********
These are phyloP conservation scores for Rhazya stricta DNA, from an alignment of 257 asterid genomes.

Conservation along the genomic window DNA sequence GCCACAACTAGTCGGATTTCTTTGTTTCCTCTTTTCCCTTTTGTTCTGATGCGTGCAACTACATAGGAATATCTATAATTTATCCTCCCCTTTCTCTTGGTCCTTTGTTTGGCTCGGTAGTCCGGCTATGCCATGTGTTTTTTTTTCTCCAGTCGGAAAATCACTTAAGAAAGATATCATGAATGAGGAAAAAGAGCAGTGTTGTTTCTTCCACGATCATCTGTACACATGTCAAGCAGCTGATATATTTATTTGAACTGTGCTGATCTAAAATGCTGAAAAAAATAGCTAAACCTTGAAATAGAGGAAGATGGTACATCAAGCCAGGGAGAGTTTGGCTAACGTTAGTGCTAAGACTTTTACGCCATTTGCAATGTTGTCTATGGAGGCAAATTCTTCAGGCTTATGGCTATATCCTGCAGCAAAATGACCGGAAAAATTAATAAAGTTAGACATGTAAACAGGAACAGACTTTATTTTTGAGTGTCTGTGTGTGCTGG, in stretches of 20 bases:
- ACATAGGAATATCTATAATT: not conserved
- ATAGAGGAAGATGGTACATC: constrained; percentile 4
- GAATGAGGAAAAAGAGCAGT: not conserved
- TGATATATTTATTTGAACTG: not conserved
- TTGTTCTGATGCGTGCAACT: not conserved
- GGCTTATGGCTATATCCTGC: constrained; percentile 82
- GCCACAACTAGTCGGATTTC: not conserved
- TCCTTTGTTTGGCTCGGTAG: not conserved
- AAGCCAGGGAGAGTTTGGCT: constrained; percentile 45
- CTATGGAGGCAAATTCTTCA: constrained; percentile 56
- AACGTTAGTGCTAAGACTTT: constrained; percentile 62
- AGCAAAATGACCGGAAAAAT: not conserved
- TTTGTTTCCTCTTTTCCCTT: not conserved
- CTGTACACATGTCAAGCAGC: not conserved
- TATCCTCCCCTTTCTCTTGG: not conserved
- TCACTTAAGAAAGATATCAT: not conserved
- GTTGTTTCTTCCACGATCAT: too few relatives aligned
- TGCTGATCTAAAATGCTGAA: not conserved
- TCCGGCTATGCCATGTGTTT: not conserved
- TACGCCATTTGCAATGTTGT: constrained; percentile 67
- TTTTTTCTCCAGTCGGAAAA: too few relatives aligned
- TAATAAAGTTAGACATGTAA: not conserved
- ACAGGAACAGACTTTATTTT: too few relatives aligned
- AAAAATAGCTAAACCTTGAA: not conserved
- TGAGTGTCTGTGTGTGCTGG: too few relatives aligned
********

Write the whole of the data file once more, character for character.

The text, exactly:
These are phyloP conservation scores for Rhazya stricta DNA, from an alignment of 257 asterid genomes.

Conservation along the genomic window DNA sequence GCCACAACTAGTCGGATTTCTTTGTTTCCTCTTTTCCCTTTTGTTCTGATGCGTGCAACTACATAGGAATATCTATAATTTATCCTCCCCTTTCTCTTGGTCCTTTGTTTGGCTCGGTAGTCCGGCTATGCCATGTGTTTTTTTTTCTCCAGTCGGAAAATCACTTAAGAAAGATATCATGAATGAGGAAAAAGAGCAGTGTTGTTTCTTCCACGATCATCTGTACACATGTCAAGCAGCTGATATATTTATTTGAACTGTGCTGATCTAAAATGCTGAAAAAAATAGCTAAACCTTGAAATAGAGGAAGATGGTACATCAAGCCAGGGAGAGTTTGGCTAACGTTAGTGCTAAGACTTTTACGCCATTTGCAATGTTGTCTATGGAGGCAAATTCTTCAGGCTTATGGCTATATCCTGCAGCAAAATGACCGGAAAAATTAATAAAGTTAGACATGTAAACAGGAACAGACTTTATTTTTGAGTGTCTGTGTGTGCTGG, in stretches of 20 bases:
- ACATAGGAATATCTATAATT: not conserved
- ATAGAGGAAGATGGTACATC: constrained; percentile 4
- GAATGAGGAAAAAGAGCAGT: not conserved
- TGATATATTTATTTGAACTG: not conserved
- TTGTTCTGATGCGTGCAACT: not conserved
- GGCTTATGGCTATATCCTGC: constrained; percentile 82
- GCCACAACTAGTCGGATTTC: not conserved
- TCCTTTGTTTGGCTCGGTAG: not conserved
- AAGCCAGGGAGAGTTTGGCT: constrained; percentile 45
- CTATGGAGGCAAATTCTTCA: constrained; percentile 56
- AACGTTAGTGCTAAGACTTT: constrained; percentile 62
- AGCAAAATGACCGGAAAAAT: not conserved
- TTTGTTTCCTCTTTTCCCTT: not conserved
- CTGTACACATGTCAAGCAGC: not conserved
- TATCCTCCCCTTTCTCTTGG: not conserved
- TCACTTAAGAAAGATATCAT: not conserved
- GTTGTTTCTTCCACGATCAT: too few relatives aligned
- TGCTGATCTAAAATGCTGAA: not conserved
- TCCGGCTATGCCATGTGTTT: not conserved
- TACGCCATTTGCAATGTTGT: constrained; percentile 67
- TTTTTTCTCCAGTCGGAAAA: too few relatives aligned
- TAATAAAGTTAGACATGTAA: not conserved
- ACAGGAACAGACTTTATTTT: too few relatives aligned
- AAAAATAGCTAAACCTTGAA: not conserved
- TGAGTGTCTGTGTGTGCTGG: too few relatives aligned